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In Defence Of Politicians

The 'hate politician' mood, if allowed to intensify, can have dangerous results. The public will look for other options of governance, and that way always leads to dictatorship.

In Defence Of Politicians

LAST month, at a dinner, I met a middle-aged man with diverting and generally moderate views. We moved towards the dining table and there he spotted the former Congress MP, Mani Shankar Aiyar, harmlessly engaged in filling a plate. The sight brought him to a state of near-apoplexy. He became loud, unpleasant, abusive—directing all his ire at Mr Aiyar. Even as he shook with rage, he told me he had nothing personal against the man, "I just hate all politicians".

A week or so later I was invited to speak to the Delhi Rotary Club. After making the usual superficial speech, the question and answer session became quite volatile and dominated by one subject: the vileness of Indian politicians and how the country would benefit if the entire lot was thrown into the Yamuna. That very evening at an informal gathering, I found the issue of Priyanka Gandhi's search for a house being discussed animatedly, with no quarter being given to Priyanka. Everyone saw the controversy as one more example of how rich and powerful politicians fleece the poor tax-payer. When I pointed out that Mr and Mrs Vadra were perhaps being pressurised by the security agencies to seek government accommodation, I was dismissed as simple-minded.

Last week, you might remember, the Law Minister stated that the Bofors papers could not be placed before Parliament because the Swiss government had handed them over on the express condition that they be used only for purposes of investigation and prosecution. The minister added that he had only recently received a fax from the Swiss authorities forbidding tabling of the papers in Parliament. The first and immediate reaction in the media and outside was: the minister is lying, he is playing some typically dirty game on behalf of his government. It now transpires that the minister was telling the truth and nothing but the truth.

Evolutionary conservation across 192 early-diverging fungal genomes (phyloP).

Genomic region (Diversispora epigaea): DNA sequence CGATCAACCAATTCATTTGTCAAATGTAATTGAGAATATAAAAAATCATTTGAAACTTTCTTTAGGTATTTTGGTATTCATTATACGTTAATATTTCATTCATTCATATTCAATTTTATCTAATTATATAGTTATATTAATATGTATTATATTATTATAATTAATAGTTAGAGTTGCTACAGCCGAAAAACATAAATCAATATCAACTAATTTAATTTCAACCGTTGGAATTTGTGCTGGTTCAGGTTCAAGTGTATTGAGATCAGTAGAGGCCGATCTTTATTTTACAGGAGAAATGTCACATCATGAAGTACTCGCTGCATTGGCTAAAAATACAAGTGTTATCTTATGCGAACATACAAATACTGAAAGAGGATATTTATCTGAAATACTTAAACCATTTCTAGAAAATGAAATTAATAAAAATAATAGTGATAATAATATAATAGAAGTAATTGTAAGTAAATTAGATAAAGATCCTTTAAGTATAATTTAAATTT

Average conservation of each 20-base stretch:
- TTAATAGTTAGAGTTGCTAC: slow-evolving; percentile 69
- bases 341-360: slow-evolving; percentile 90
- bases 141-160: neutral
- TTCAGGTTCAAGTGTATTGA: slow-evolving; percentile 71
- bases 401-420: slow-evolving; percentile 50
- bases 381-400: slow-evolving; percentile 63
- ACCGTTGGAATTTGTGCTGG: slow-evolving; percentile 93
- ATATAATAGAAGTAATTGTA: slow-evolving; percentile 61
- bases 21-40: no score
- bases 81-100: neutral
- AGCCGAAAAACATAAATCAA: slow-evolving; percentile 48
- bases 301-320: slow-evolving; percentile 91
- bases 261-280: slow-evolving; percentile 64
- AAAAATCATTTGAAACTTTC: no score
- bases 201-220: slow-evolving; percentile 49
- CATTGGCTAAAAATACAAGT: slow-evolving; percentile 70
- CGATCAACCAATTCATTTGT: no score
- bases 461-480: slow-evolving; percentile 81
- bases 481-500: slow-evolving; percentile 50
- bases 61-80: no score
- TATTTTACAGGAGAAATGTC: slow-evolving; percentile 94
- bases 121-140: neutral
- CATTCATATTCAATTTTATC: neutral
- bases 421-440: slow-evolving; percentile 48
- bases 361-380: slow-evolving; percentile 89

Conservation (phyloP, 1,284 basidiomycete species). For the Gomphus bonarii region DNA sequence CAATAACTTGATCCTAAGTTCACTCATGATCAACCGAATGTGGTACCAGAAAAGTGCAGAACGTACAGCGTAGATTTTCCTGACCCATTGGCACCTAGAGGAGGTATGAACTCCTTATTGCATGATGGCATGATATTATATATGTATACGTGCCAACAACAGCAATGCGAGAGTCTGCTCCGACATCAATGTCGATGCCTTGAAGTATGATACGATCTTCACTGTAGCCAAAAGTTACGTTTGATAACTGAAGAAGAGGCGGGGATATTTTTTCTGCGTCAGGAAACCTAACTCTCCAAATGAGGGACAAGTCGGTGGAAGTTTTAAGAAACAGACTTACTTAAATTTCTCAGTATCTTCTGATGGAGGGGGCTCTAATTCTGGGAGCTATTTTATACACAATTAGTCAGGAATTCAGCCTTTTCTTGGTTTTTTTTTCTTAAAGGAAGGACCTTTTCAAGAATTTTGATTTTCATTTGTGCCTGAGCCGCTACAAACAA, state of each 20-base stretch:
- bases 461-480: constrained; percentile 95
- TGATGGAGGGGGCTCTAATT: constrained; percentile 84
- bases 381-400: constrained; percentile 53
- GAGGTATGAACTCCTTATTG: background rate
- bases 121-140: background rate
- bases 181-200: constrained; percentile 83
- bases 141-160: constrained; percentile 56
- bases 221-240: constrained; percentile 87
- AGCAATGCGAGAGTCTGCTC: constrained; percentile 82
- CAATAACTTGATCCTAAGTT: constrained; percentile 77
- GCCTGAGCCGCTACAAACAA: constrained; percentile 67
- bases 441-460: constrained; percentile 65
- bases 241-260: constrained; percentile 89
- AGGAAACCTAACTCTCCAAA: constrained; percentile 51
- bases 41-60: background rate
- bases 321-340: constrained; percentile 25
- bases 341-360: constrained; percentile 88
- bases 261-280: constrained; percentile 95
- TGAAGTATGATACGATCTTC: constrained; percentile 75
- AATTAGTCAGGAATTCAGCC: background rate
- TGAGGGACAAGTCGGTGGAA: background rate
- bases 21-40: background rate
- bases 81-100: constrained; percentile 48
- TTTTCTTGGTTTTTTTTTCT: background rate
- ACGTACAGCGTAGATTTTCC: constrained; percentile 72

I forward these examples to highlight a distressing and destructive mood which has taken hold of our republic—a conviction that all politicians in the country are irredeemably corrupt and useless. This mood always existed, but in the past it was qualified by moderation and balance. Now with the revelations in the Jain diaries and the spectacle of Congress luminaries going in and out of court, the mood is settled with certitude and threatens to vitiate public life.

If this mood, which sees politicians as hostile adversaries undermining the foundations of the republic, was merely a debating issue amongst scholars and academics, one would not get unduly alarmed. Unfortunately, the low esteem in which politicians are held (opinion polls reveal they vie with pimps and smugglers for the last place) spells disaster for good governance and healthy democracy. The truth is that public life today is increasingly perceived by the electorate as a contest between corrupt and incompetent leaders. As a result of the suspicion and hostility with which politicians are viewed, faith in democratic institutions has broken down, exacerbated by the belief that a whole range of pressing problems the nation faces are beyond the scope of those elected to resolve them.